Guest Blog: Healthy Ways to Win Over Picky Eaters
How would you feel if every restaurant you went to had the same menu? So why does every “Kids’ Menu” we encounter have the same few items? Who decided that children only eat chicken fingers, hot dogs or macaroni and cheese?
I’m not a fan of kids’ menus but when we do eat out with our two-year-old son, Charlie, I usually order his meal from one, mainly for the smaller portion size. When we’re home, however, Charlie eats what we do. Granted, it’s easier to get him to eat broccoli if it’s a topping on homemade pizza, and some days he’d rather throw his scrambled eggs on the floor than devour them, but for the most part he has a pretty developed palette. And I’d like to think that’s because I exposed him to many varieties of food early on.(It also helps that he’s an excellent eater, which makes these little experiments a lot easier.)
People ask me all the time for recipes and strategies for getting their kids to eat food that doesn’t come pre-packaged. Parenting is the hardest job ever, and dealing with picky eaters is certainly trying, but as with anything, I think a few simple strategies can help. It’s never too early to instill good eating habits in your children. And if they grow up and still want to eat at McDonald’s, well at least you will have done your part.
Make whole grains the only option. Babies and small children are a blank slate when it comes to food. If they don’t know that nutritionally dense white sandwich bread exists, they won’t come to expect their sandwiches on it. And whole grains are so easy to bake with these days. These honey millet muffins, from the blog, 101 Cookbooks, are a huge favorite in our house.
Indulge their curiosity. If your child shows interest in what you’re eating, let them have a bite. Even if they make a face—or hand that bite back to you, as my son does—at least they will have tried something new. (And maybe they’ll actually like kale pesto!)
Ride out their preference for one food. I should start growing watermelons in my backyard with the frequency that we go through them. Charlie wants watermelon with every meal—and sometimes instead of the dinner I’ve prepared for him. I wondered if I should set a limit on how much he has, but honestly, it’s fruit, it’s a warm weather staple, and I’d rather him satisfy his sweet tooth with melon rather than mint chocolate chip ice cream. And just like his fixation with avocados and applesauce this obsession too, shall pass. Hopefully before watermelons go out of season.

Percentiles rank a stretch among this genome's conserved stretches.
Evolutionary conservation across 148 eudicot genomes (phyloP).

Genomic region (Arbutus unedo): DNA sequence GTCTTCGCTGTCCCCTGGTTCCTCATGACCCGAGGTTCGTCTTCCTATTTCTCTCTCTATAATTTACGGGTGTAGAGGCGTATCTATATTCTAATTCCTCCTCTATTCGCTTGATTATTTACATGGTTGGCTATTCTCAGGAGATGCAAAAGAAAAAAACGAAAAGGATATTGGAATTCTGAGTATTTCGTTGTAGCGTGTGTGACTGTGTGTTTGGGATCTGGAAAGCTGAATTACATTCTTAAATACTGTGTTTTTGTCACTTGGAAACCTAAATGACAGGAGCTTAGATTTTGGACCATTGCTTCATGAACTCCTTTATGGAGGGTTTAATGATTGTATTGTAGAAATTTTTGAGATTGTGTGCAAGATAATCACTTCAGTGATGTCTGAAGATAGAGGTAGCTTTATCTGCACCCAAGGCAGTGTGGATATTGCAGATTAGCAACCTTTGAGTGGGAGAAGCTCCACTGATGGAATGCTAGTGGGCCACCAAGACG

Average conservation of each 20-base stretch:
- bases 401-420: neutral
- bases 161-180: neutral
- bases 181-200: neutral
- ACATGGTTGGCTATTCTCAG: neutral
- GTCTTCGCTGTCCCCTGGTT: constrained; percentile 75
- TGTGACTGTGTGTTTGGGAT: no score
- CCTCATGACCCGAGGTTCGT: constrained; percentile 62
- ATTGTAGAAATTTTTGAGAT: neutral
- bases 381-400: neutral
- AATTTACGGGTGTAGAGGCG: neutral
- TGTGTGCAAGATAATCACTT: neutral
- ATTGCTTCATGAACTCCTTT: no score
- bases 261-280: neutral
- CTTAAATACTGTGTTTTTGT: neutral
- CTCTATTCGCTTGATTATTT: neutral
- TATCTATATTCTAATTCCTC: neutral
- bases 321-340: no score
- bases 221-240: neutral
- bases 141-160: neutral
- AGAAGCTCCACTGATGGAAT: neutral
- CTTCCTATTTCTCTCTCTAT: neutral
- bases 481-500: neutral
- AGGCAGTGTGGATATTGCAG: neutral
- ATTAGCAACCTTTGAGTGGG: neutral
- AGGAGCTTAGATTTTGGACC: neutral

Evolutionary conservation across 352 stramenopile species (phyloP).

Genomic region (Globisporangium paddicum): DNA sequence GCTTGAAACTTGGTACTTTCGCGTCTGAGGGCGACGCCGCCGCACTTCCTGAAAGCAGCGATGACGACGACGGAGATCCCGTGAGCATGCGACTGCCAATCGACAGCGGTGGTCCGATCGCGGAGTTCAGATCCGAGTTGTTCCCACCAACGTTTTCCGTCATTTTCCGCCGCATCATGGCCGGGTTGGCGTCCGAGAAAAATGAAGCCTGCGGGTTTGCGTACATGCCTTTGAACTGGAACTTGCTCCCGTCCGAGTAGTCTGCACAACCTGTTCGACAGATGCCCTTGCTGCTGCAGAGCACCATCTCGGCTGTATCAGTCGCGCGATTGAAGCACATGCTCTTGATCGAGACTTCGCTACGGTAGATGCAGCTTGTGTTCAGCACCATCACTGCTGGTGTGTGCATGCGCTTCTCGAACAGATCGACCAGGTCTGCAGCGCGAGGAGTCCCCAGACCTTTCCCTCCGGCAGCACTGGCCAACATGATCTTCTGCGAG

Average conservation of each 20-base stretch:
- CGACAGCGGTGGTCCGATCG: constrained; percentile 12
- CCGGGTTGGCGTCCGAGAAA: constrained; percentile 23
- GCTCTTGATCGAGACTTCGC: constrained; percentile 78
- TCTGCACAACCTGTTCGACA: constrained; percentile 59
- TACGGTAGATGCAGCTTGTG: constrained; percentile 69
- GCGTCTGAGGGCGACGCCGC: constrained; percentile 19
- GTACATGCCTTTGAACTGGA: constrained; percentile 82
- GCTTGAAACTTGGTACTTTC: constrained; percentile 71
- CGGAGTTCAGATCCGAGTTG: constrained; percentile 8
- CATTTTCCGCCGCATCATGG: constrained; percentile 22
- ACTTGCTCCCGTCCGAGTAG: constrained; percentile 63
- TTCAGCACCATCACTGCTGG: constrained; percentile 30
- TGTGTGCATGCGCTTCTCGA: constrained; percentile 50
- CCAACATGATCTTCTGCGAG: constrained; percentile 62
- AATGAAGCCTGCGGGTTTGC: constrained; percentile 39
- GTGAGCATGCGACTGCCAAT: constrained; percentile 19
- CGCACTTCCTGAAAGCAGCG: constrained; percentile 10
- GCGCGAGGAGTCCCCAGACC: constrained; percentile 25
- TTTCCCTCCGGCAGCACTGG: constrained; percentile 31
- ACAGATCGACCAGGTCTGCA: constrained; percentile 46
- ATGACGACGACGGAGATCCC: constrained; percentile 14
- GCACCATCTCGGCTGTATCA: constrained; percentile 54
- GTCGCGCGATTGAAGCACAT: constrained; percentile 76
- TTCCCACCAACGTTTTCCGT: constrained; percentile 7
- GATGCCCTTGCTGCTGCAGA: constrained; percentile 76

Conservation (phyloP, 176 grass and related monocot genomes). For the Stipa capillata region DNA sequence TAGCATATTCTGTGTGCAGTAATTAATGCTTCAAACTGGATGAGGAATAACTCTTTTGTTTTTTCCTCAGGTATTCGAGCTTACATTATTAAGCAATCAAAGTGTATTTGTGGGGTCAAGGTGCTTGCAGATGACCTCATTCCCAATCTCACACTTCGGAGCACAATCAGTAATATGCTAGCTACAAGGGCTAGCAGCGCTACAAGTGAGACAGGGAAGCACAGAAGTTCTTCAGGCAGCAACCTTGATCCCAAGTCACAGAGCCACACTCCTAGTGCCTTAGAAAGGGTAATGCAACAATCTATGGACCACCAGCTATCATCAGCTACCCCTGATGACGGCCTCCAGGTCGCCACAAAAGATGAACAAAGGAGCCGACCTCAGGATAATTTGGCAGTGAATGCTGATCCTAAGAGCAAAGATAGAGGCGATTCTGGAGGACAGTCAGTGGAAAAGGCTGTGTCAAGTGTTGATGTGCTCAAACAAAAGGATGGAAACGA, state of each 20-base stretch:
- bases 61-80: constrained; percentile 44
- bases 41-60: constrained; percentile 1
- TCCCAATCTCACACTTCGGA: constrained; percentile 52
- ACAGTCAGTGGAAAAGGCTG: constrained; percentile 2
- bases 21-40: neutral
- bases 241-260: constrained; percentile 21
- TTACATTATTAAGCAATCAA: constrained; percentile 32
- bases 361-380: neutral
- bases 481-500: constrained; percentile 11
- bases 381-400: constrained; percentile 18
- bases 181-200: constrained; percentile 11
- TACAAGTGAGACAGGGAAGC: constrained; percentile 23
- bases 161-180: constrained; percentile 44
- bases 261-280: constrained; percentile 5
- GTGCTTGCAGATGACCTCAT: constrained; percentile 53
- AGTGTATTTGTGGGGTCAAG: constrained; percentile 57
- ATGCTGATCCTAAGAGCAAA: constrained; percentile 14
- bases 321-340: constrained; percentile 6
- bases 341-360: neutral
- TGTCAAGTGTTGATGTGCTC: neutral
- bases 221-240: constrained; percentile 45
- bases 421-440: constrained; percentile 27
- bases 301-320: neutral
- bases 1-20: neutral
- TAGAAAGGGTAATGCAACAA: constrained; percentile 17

Get sneaky. No matter how good an eater your kid is, vegetables can still be a tough sell. Which is why I am a big proponent of hiding them in foods they’ll want to eat, like homemade muffins or fritters. This isn’t a new concept, but it’s one worth repeating because it works. Charlie’s not a big fan of broccoli on its own, but throw it into one of these meatless balls or this quiche and he cleans his plate. These eggplant zucchini balls are another great option.
Don’t stress. How many adults do you know who are picky eaters? How many dinner guests have you had who’ll only eat “white foods?” Exactly. Your kids won’t be fussy about food forever. And when the time comes for them to order off of the adult menu in restaurants, they’ll probably pass on the chicken fingers. (At least most of the time.)
Michelle Hainer is a freelance writer, editor and blogger. Follow her adventures eating seasonally, locally and organically at Made By Michelle.